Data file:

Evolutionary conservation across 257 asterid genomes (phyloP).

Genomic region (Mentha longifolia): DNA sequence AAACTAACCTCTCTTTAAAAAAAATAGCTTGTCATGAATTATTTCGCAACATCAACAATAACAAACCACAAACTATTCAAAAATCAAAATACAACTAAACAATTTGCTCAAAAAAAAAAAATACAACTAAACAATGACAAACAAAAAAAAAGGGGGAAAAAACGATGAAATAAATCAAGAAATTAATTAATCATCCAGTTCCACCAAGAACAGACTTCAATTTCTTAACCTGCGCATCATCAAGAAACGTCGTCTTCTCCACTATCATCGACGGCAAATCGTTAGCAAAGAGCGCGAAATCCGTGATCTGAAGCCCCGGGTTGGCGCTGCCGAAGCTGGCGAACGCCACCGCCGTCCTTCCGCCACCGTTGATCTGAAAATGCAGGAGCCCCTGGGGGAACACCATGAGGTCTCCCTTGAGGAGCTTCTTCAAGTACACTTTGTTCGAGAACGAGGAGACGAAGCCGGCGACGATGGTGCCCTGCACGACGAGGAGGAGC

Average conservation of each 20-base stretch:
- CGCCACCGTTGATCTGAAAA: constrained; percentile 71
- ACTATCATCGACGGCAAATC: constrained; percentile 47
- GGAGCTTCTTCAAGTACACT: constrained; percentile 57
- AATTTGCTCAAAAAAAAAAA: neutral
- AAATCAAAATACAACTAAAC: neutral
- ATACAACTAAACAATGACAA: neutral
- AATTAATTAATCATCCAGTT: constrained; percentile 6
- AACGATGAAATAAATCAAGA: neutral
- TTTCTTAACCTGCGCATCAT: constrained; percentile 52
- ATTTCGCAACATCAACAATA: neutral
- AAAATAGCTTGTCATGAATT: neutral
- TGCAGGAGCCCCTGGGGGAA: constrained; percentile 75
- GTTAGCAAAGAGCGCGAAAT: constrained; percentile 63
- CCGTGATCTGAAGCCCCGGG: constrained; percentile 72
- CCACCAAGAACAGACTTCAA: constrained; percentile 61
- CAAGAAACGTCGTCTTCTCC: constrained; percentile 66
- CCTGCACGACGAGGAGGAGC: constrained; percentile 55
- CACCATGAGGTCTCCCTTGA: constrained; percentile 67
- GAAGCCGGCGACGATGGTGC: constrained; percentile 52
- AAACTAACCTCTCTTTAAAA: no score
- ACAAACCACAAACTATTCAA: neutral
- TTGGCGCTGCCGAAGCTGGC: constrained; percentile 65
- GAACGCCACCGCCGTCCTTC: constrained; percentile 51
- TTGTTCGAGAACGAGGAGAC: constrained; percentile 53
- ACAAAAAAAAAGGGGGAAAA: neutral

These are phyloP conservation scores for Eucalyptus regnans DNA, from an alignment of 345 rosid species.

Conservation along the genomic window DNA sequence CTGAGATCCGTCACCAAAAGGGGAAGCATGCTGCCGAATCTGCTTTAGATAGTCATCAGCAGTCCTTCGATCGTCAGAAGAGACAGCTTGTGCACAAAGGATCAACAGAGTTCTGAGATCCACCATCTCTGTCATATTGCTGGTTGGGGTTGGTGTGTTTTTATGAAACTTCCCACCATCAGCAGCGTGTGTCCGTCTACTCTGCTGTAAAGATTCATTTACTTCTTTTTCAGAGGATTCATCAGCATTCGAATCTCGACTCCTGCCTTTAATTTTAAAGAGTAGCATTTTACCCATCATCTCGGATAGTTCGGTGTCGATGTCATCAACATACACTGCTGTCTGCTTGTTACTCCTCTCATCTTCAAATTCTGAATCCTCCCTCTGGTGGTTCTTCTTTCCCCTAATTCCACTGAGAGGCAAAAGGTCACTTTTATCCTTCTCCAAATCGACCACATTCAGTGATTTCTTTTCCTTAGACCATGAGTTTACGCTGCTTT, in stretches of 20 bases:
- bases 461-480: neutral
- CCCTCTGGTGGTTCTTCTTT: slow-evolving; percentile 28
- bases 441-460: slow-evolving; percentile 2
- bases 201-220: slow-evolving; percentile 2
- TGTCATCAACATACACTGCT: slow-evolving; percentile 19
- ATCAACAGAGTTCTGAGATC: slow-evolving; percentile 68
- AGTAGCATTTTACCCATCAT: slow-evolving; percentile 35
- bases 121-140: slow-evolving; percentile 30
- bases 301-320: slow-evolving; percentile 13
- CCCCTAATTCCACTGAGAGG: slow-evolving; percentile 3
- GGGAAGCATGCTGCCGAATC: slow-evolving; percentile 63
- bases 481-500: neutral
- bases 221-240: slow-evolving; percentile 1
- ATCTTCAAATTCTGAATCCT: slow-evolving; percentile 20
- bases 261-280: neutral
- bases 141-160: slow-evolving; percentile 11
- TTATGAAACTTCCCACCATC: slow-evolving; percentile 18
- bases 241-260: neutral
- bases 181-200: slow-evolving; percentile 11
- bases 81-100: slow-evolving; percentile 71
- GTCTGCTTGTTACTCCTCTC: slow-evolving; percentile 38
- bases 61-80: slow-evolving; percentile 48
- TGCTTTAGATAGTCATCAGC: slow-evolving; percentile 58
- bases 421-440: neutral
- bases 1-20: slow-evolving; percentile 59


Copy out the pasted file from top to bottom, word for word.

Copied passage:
Evolutionary conservation across 257 asterid genomes (phyloP).

Genomic region (Mentha longifolia): DNA sequence AAACTAACCTCTCTTTAAAAAAAATAGCTTGTCATGAATTATTTCGCAACATCAACAATAACAAACCACAAACTATTCAAAAATCAAAATACAACTAAACAATTTGCTCAAAAAAAAAAAATACAACTAAACAATGACAAACAAAAAAAAAGGGGGAAAAAACGATGAAATAAATCAAGAAATTAATTAATCATCCAGTTCCACCAAGAACAGACTTCAATTTCTTAACCTGCGCATCATCAAGAAACGTCGTCTTCTCCACTATCATCGACGGCAAATCGTTAGCAAAGAGCGCGAAATCCGTGATCTGAAGCCCCGGGTTGGCGCTGCCGAAGCTGGCGAACGCCACCGCCGTCCTTCCGCCACCGTTGATCTGAAAATGCAGGAGCCCCTGGGGGAACACCATGAGGTCTCCCTTGAGGAGCTTCTTCAAGTACACTTTGTTCGAGAACGAGGAGACGAAGCCGGCGACGATGGTGCCCTGCACGACGAGGAGGAGC

Average conservation of each 20-base stretch:
- CGCCACCGTTGATCTGAAAA: constrained; percentile 71
- ACTATCATCGACGGCAAATC: constrained; percentile 47
- GGAGCTTCTTCAAGTACACT: constrained; percentile 57
- AATTTGCTCAAAAAAAAAAA: neutral
- AAATCAAAATACAACTAAAC: neutral
- ATACAACTAAACAATGACAA: neutral
- AATTAATTAATCATCCAGTT: constrained; percentile 6
- AACGATGAAATAAATCAAGA: neutral
- TTTCTTAACCTGCGCATCAT: constrained; percentile 52
- ATTTCGCAACATCAACAATA: neutral
- AAAATAGCTTGTCATGAATT: neutral
- TGCAGGAGCCCCTGGGGGAA: constrained; percentile 75
- GTTAGCAAAGAGCGCGAAAT: constrained; percentile 63
- CCGTGATCTGAAGCCCCGGG: constrained; percentile 72
- CCACCAAGAACAGACTTCAA: constrained; percentile 61
- CAAGAAACGTCGTCTTCTCC: constrained; percentile 66
- CCTGCACGACGAGGAGGAGC: constrained; percentile 55
- CACCATGAGGTCTCCCTTGA: constrained; percentile 67
- GAAGCCGGCGACGATGGTGC: constrained; percentile 52
- AAACTAACCTCTCTTTAAAA: no score
- ACAAACCACAAACTATTCAA: neutral
- TTGGCGCTGCCGAAGCTGGC: constrained; percentile 65
- GAACGCCACCGCCGTCCTTC: constrained; percentile 51
- TTGTTCGAGAACGAGGAGAC: constrained; percentile 53
- ACAAAAAAAAAGGGGGAAAA: neutral

These are phyloP conservation scores for Eucalyptus regnans DNA, from an alignment of 345 rosid species.

Conservation along the genomic window DNA sequence CTGAGATCCGTCACCAAAAGGGGAAGCATGCTGCCGAATCTGCTTTAGATAGTCATCAGCAGTCCTTCGATCGTCAGAAGAGACAGCTTGTGCACAAAGGATCAACAGAGTTCTGAGATCCACCATCTCTGTCATATTGCTGGTTGGGGTTGGTGTGTTTTTATGAAACTTCCCACCATCAGCAGCGTGTGTCCGTCTACTCTGCTGTAAAGATTCATTTACTTCTTTTTCAGAGGATTCATCAGCATTCGAATCTCGACTCCTGCCTTTAATTTTAAAGAGTAGCATTTTACCCATCATCTCGGATAGTTCGGTGTCGATGTCATCAACATACACTGCTGTCTGCTTGTTACTCCTCTCATCTTCAAATTCTGAATCCTCCCTCTGGTGGTTCTTCTTTCCCCTAATTCCACTGAGAGGCAAAAGGTCACTTTTATCCTTCTCCAAATCGACCACATTCAGTGATTTCTTTTCCTTAGACCATGAGTTTACGCTGCTTT, in stretches of 20 bases:
- bases 461-480: neutral
- CCCTCTGGTGGTTCTTCTTT: slow-evolving; percentile 28
- bases 441-460: slow-evolving; percentile 2
- bases 201-220: slow-evolving; percentile 2
- TGTCATCAACATACACTGCT: slow-evolving; percentile 19
- ATCAACAGAGTTCTGAGATC: slow-evolving; percentile 68
- AGTAGCATTTTACCCATCAT: slow-evolving; percentile 35
- bases 121-140: slow-evolving; percentile 30
- bases 301-320: slow-evolving; percentile 13
- CCCCTAATTCCACTGAGAGG: slow-evolving; percentile 3
- GGGAAGCATGCTGCCGAATC: slow-evolving; percentile 63
- bases 481-500: neutral
- bases 221-240: slow-evolving; percentile 1
- ATCTTCAAATTCTGAATCCT: slow-evolving; percentile 20
- bases 261-280: neutral
- bases 141-160: slow-evolving; percentile 11
- TTATGAAACTTCCCACCATC: slow-evolving; percentile 18
- bases 241-260: neutral
- bases 181-200: slow-evolving; percentile 11
- bases 81-100: slow-evolving; percentile 71
- GTCTGCTTGTTACTCCTCTC: slow-evolving; percentile 38
- bases 61-80: slow-evolving; percentile 48
- TGCTTTAGATAGTCATCAGC: slow-evolving; percentile 58
- bases 421-440: neutral
- bases 1-20: slow-evolving; percentile 59